14. Nicole Resciniti
Named as ACFW’s Agent of the Year in 2012, Nicole Resciniti is the President of The Seymour Agency and an agent there. A sharp negotiator and advocate for her authors and writers, Nicole has also been listed by Publisher’s Marketplace as one of the top dealmakers in the country. A highly educated woman with multiple degrees in subjects, she was also a teacher before deciding to join a literary agency. Nicole is accepting submissions for children’s books, young adult and middle grade. Send a one page query letter and the first 5 pages of your manuscript pasted in the email to Nicole. Writers should include the word count, genre, target audience, their contact information, bio as well as professional references in the email.
15. Maria Massie
Maria Massieis a literary agent since the 1990s, previously working for another agency and as her client list started developing she came to Massie & McQuilkin. Her extensive and rich client base of award winning authors and famous writers are testimony to her ability to work closely with the writers and get the best deals and contracts for them. She is seeking young adult and middle grade fiction. Write to Maria via email and send her a query letter, your bio, professional references and recommendations. Paste the first 5-10 pages of your manuscript in the email. Address the query to Maria specifically and include the word ‘Query’ in the subject line of the email.
16. Kate Testerman
Working for other companies in the publishing industry, Kate Testerman finally decided to start her literary agency kt literary in 2008. The founder and an agent, Kate still is actively involved in reading manuscripts, finding the right authors and mentoring them through it all. Her client list boasts of impressive names like Stephanie Perkins, Matthew Cody and Maureen Walsh. She is interested in middle grade, young adult fiction and non-fiction. Write to Kate via email to submit a query. Read the submission guidelines before sending your manuscript.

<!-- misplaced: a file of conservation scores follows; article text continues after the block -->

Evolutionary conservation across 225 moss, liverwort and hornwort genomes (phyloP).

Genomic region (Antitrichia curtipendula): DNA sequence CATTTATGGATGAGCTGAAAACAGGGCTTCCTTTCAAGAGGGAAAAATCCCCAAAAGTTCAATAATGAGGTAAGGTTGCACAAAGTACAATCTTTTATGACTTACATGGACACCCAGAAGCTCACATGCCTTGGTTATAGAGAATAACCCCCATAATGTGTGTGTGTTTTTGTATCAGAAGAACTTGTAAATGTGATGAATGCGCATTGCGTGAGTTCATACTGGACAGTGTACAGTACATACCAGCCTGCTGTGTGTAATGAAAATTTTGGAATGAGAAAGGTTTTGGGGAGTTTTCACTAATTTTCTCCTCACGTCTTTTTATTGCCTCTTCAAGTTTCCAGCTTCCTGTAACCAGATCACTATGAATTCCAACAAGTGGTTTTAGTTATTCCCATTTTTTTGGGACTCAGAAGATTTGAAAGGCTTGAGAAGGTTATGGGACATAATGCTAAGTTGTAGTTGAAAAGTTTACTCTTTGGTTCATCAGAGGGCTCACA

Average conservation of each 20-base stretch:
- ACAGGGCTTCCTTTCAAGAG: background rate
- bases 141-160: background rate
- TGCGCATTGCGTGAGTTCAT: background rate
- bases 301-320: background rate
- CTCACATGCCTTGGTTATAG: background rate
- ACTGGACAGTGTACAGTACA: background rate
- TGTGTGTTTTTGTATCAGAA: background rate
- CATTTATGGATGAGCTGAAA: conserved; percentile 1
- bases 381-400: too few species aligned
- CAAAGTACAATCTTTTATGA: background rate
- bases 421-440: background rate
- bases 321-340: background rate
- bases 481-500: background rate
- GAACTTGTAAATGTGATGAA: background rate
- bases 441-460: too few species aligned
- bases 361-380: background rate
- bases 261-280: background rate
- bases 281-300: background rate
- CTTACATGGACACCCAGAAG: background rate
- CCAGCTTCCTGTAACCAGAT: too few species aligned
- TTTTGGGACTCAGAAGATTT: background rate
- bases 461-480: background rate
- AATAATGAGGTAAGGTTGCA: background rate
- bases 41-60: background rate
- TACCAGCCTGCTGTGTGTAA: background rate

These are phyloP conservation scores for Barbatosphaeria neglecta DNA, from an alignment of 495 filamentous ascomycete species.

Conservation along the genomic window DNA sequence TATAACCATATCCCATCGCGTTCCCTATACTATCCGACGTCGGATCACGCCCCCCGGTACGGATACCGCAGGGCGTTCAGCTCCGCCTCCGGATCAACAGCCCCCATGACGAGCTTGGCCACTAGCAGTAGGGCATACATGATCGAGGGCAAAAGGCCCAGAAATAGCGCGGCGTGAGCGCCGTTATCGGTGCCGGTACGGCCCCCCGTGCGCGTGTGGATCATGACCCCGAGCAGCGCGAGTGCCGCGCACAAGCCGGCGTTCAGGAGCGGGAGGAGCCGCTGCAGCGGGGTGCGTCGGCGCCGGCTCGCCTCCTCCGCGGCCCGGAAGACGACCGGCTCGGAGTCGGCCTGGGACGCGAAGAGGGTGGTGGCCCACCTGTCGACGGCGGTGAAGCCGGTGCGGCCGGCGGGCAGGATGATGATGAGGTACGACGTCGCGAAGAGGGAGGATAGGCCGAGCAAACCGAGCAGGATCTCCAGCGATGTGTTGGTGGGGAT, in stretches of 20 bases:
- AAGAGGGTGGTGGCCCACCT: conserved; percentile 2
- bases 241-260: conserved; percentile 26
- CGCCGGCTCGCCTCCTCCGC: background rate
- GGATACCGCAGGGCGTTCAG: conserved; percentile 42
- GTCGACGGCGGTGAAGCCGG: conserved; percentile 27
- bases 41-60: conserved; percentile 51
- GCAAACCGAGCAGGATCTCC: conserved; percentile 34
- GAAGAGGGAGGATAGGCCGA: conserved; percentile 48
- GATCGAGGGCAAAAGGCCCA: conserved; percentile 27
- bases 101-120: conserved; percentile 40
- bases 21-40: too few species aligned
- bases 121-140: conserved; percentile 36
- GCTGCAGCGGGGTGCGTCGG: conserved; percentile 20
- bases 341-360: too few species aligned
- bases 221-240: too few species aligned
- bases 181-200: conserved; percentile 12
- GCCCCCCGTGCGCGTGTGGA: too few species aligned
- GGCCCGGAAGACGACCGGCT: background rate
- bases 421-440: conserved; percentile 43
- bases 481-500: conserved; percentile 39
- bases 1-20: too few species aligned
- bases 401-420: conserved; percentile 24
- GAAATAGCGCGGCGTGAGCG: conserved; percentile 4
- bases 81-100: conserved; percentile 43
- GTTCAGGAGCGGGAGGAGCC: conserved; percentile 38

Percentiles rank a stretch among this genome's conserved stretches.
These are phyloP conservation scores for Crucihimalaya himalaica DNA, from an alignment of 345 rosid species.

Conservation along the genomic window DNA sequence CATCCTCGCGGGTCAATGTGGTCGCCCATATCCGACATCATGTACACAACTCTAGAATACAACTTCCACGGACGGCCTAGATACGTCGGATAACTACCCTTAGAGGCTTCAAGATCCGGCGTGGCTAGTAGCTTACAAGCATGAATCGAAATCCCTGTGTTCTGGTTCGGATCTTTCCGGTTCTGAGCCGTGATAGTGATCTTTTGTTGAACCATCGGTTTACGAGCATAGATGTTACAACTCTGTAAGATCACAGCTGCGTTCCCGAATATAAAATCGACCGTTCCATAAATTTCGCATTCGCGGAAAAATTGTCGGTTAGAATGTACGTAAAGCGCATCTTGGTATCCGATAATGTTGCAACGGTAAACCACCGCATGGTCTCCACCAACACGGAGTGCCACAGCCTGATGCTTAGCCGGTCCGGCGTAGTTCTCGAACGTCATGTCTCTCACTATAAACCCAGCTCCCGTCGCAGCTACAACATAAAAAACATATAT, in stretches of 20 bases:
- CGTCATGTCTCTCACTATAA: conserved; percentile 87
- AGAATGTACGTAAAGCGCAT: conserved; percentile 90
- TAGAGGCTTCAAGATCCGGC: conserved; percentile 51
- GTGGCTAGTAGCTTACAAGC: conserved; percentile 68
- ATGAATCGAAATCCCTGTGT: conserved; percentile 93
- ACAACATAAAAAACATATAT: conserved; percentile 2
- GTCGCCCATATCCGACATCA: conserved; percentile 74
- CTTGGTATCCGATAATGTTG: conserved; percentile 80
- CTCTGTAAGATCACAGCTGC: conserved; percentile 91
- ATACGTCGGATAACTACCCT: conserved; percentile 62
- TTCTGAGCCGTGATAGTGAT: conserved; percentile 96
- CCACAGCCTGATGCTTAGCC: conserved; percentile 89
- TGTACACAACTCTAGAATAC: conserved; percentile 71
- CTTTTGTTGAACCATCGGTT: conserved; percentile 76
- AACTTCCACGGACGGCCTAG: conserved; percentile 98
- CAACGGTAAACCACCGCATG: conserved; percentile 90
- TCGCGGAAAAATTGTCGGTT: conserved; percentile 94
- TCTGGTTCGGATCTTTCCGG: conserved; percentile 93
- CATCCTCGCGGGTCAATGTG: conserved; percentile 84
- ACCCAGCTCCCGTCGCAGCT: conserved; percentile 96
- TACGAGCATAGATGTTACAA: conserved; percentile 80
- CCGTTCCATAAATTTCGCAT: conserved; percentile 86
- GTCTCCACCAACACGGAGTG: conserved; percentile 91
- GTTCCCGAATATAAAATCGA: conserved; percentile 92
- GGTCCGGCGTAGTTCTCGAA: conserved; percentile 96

17. Jocquelle S. Caiby
The freshest recruit at Serendipity Literary Agency LLC, the largest African American owned agency in the country, Jocquelle started as an intern and moved up quickly to become a Junior Agent and Literary Assistant. Serendipity has been named as one of the top 25 literary agencies by Writers Digest. In her role as a literary assistant, she reviews proposals and works with clients through the editorial process. As a Junior Agent, Jocquelle is starting to build her own client list. For young adult fiction, she prefers stories that have the potential to challenge the imagination and question the conventional story telling format. Horror, thriller, fantasy, adventure and science fiction genres are also appreciated. She is currently not accepting children’s picture books. Serendipity has strict guidelines for submissions so read them before sending a query. Writers can fill this form to submit their manuscript.
There you have it folks. We have created a broad and fresh list of 17 of the top American literary agents for children’s books. Whether you are a first timer or a previously published author looking to make a change, these agents will be vital in landing you the perfect publisher and contract. It is possible that because you are so excited to start your career as a writer and get published, you can get impatient and want immediate results. But they say sweet are the fruits of patience and labor.
So, follow all the instructions mentioned on the websites and be patient while waiting for a reply from the agent. Before you submit to any of the agents, please check the agency website to reconfirm if they are open to submissions since that can keep changing. You have done the hard work of writing the book, now all you have to do is zero in on the right agent and let them take it from there.
Are you an American literary agent for children’s books? Please introduce yourself in the comments box below!
17 Top American Literary Agents for Children’s Books is an article from Writing Tips Oasis.
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[author] [author_image timthumb=’on’]http://writingtipsoasis.com/wp-content/uploads/2017/07/Shikha.jpg[/author_image] [author_info]Shikha Pandey is a creative, content and script writer based in Mumbai, India.[/author_info] [/author]